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Women in Contemporary Mexican Politics

Victoria Rodriguez pioneered the examination of women in Mexican politics in the United States. She has authored two major books on the increasing importance of women in the political arena, and has stressed their contributions to and role in the democratic transition in Mexico in the 1990s and 2000s. Her most recent work on women appears the Oxford Handbook of Mexican Politics (Oxford University Press, 2012). She served for many years as the Vice Provost and Dean of Graduate Studies at the University of Texas, Austin, which houses one of the leading programs on Latin American Studies, and currently is the Ashbel Smith Professor of Public Affairs.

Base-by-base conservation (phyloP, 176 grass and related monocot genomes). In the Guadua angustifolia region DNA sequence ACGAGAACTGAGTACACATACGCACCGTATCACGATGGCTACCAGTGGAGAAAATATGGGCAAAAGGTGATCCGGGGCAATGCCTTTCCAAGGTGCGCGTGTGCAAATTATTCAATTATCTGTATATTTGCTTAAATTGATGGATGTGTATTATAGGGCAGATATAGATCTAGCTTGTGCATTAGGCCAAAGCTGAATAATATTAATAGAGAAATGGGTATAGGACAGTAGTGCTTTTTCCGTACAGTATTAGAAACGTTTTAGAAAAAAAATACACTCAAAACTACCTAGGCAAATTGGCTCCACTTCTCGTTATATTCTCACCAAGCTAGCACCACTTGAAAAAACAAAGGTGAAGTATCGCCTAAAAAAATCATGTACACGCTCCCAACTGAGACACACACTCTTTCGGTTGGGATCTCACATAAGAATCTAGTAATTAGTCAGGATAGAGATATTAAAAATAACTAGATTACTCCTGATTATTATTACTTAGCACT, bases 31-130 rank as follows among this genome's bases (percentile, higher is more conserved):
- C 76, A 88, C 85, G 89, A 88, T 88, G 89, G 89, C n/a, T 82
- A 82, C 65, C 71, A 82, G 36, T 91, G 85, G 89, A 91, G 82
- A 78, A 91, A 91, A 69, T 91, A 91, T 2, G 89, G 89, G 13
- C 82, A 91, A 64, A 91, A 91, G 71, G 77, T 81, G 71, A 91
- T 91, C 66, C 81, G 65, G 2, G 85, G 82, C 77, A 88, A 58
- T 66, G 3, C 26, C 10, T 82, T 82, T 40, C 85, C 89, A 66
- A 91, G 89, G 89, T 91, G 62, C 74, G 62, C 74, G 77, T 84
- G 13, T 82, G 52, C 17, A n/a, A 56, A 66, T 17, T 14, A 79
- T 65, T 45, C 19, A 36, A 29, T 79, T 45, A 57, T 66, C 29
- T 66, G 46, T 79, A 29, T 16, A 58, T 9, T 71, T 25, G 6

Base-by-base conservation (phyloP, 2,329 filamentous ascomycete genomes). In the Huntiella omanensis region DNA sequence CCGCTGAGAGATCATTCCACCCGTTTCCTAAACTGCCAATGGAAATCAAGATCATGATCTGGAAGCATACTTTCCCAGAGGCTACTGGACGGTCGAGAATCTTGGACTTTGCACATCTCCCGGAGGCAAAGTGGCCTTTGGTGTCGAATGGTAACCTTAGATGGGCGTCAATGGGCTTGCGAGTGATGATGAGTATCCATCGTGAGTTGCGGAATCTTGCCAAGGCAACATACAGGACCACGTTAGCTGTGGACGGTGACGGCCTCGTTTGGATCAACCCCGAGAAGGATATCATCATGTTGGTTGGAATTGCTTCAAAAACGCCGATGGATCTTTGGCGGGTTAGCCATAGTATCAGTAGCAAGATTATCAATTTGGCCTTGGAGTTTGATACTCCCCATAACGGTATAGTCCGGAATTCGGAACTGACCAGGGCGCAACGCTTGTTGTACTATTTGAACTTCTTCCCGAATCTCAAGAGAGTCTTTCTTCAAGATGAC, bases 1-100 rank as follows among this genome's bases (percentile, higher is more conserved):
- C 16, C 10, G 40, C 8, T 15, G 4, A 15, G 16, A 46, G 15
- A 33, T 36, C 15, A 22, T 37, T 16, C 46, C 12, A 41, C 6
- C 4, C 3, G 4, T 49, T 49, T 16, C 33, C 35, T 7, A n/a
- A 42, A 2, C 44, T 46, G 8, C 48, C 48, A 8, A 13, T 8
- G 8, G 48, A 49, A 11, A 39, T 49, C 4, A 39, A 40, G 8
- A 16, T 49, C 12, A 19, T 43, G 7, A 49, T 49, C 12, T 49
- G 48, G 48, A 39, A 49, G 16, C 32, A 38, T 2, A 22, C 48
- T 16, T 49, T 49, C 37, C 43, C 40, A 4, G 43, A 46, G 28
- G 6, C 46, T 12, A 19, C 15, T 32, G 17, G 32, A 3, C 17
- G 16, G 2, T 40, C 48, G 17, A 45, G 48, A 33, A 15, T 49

Prior to joining UT Austin in 1991, she held teaching positions at the University of California, San Diego, and the University of Texas at El Paso. She was also a Research Associate at the University of Cambridge and has served as a consultant for the World Bank. Professor Rodríguez received a bachelor’s degree from the Instituto Tecnológico y de Estudios Superiores de Monterrey, Mexico, and a Ph.D. in Political Science from the University of California, Berkeley. Her scholarly work has focused on governance, democratization, and political change in Mexico. In addition to numerous books, articles, and book chapters on Mexican politics and public policy, she is the author of Decentralization in Mexico: From Reforma Municipal to Solidaridad to Nuevo Federalismo (1997). Her current work includes path-breaking research and two books on women in Mexican politics: Women’s Participation in Mexican Political Life (1998) and Women in Contemporary Mexican Politics (2003). Her books have also been published in Spanish in revised and updated editions.